Sure bending an 0.09 string at 7th fret up to the top of the fretboard is going to cause some permanent damage (likely breakage), but I am not talking about that.

    As I had questioned earlier can wear be demonstrated by appropriate tension alone?

    To say "metal fatigue, due to tension and playing." would be akin to saying "I got old because the sun came up, and the years went by" ..and then trying to prove I got old BECAUSE the sun came up, by demonstrating that the years did in fact go by.
     
  18. Henry

    Henry I Bleed Orange

    Apr 9, 2014
    Petaluma
    Entropy. Things fall apart. I think a stretched string existing in a vacuum and protected from all elements and left unplucked would eventually break. Perhaps it would take thousands or millions of years, but I think it would eventually happen.
     
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  19. hcsterg

    hcsterg Friend of Fred

    Feb 13, 2012
    France
    OK.

    "For me, there are 2 main causes :

    + corrosion, atmospheric and coming from your hands.
    + metal fatigue, due to tension and playing. "


    So let's consider a simple experiment with a hi-E string :

    - We do not install it on a guitar, we let that string wound as is, out of its package, without any tension on it.
    - Everybody can touch it anytime, and it is exposed to variable atmospheric conditions.

    It will certainly corrode sooner or later, as would corrode the usually mounted and played strings.
    + So the first cause of wearing that I mentioned will be met.

    It will never break, as common sense tells us, since it is not mounted nor played, unlike usual guitar strings use.
    + So the second cause of wearing that I mentioned will never be met.

    The burden of providing the proof is on the one making the claim, not the one questioning it.

    Common sense is a logical fallacy.


    Now my question is :
    - why that unmounted, unplayed string will never break ?

    No, @MotorCentaur : I do not have stricto sensu proofs on hand that guitar string dies by fatigue.

    Certainly, the guitar strings manufacturers have probably done such studies, or commissioned them to specialized laboratories (like I did when I was at ALSTOM for structures), in order to improve the resistance to wear of their strings versus other parameters like comfort, tone, etc... - within certain limits, having in sight sales considerations.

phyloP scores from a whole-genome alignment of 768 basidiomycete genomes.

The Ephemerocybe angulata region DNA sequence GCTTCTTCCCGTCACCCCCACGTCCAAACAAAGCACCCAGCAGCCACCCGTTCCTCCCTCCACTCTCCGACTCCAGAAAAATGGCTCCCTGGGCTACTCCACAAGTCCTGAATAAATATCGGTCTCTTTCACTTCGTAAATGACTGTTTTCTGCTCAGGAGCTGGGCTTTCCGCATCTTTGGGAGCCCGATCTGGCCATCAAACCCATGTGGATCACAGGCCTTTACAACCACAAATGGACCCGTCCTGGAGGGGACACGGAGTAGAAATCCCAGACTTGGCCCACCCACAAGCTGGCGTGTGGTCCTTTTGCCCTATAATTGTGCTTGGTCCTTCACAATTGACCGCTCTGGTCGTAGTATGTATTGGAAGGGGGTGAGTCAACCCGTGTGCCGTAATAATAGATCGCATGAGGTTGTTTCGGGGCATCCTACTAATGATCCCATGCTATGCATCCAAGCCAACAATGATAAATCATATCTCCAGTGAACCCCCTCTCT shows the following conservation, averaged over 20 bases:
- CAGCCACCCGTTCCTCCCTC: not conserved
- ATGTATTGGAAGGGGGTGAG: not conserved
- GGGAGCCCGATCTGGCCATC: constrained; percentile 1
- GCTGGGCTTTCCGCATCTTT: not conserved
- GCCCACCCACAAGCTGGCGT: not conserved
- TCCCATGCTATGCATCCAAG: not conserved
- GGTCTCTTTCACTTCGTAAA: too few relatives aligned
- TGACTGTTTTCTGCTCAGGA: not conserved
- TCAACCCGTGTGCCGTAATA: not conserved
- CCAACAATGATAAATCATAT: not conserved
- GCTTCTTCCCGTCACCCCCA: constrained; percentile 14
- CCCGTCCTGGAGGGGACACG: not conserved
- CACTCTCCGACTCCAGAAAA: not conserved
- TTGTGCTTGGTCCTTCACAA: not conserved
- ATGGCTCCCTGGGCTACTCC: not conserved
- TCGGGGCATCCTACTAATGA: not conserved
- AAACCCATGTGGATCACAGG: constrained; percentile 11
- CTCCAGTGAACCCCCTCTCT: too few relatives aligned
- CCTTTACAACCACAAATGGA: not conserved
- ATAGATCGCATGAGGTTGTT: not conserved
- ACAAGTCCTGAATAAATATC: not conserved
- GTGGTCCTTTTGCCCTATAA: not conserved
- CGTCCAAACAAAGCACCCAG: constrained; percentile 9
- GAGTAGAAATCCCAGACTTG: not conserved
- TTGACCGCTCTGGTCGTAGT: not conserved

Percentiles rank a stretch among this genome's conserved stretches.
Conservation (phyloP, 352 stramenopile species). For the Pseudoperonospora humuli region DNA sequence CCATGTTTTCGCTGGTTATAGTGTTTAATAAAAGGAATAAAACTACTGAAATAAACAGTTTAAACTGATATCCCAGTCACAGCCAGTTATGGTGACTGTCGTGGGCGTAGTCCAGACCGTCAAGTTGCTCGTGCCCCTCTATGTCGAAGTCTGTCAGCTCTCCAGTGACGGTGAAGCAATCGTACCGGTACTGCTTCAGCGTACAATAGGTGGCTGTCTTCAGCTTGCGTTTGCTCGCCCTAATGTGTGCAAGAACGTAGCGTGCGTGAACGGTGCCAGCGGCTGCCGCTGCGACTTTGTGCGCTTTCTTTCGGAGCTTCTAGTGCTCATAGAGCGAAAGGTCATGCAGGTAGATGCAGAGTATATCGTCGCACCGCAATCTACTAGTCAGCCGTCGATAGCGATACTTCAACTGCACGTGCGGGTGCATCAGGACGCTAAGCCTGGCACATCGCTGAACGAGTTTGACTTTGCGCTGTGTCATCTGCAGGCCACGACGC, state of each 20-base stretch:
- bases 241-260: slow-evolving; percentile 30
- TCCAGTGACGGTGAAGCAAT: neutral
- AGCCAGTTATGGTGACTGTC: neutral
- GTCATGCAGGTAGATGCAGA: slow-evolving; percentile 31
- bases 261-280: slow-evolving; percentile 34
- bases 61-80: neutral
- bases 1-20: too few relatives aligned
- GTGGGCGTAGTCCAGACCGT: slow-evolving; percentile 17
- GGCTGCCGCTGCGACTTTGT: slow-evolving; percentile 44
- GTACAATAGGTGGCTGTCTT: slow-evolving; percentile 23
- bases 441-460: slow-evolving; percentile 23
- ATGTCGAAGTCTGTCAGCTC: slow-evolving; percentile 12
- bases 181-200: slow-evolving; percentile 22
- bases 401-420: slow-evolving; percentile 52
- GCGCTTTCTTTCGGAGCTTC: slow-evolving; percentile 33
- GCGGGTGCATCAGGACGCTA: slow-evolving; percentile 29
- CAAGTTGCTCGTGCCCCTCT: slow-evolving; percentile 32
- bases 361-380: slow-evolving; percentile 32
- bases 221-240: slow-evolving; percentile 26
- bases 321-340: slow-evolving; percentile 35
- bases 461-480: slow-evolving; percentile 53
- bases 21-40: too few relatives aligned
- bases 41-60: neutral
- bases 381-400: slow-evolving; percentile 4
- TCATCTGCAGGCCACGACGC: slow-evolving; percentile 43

I think that the works about Material Resistance of precursors like Galilée (1638), Robert Hooke (1678), Leonhard Euler, Thomas young (circa 1750), Poisson, Lamé, Saint-Venant (circa 1820-1850) are serious enough and still valid to make a parallel between a rod, a cable and a guitar string under tensile strenght and the resultant material fatigue.

    Of course, today, the predictive FEM (Finite Elements Methods) done by computer allow to have more precise and complex models, particularly if there is a stresses concentration (combined bending, tension, shear).

    Sorry, I did not mentioned tangential efforts due to playing like bending, hitting the strings with a pick, which incerases momentarily but repetitively the tensile strenght, along with bending and shearing work, these variations increasing the fatigue stress on the string.

    Now that's the way I see the phenomenon, through the prism of my personal experience.
    But it's me, OK ? :D
    And I may be wrong, making a confusion, or missing something, as usual... :oops::confused:

    A+!
     
    Last edited: Jun 16, 2021
    Electrosynthesis likes this.
  20. stevo

    stevo Friend of Fred

    May 1, 2012
    Atlanta
    This is true - whenever I play a guitar at Guitar Center, they have the strings wrapped 5 times around the posts and I can never get enough tuning stability to actually play the guitar without wild fluctuations in pitch. Even with non locking tuners, I don't have more than a whole wrap required on wound strings.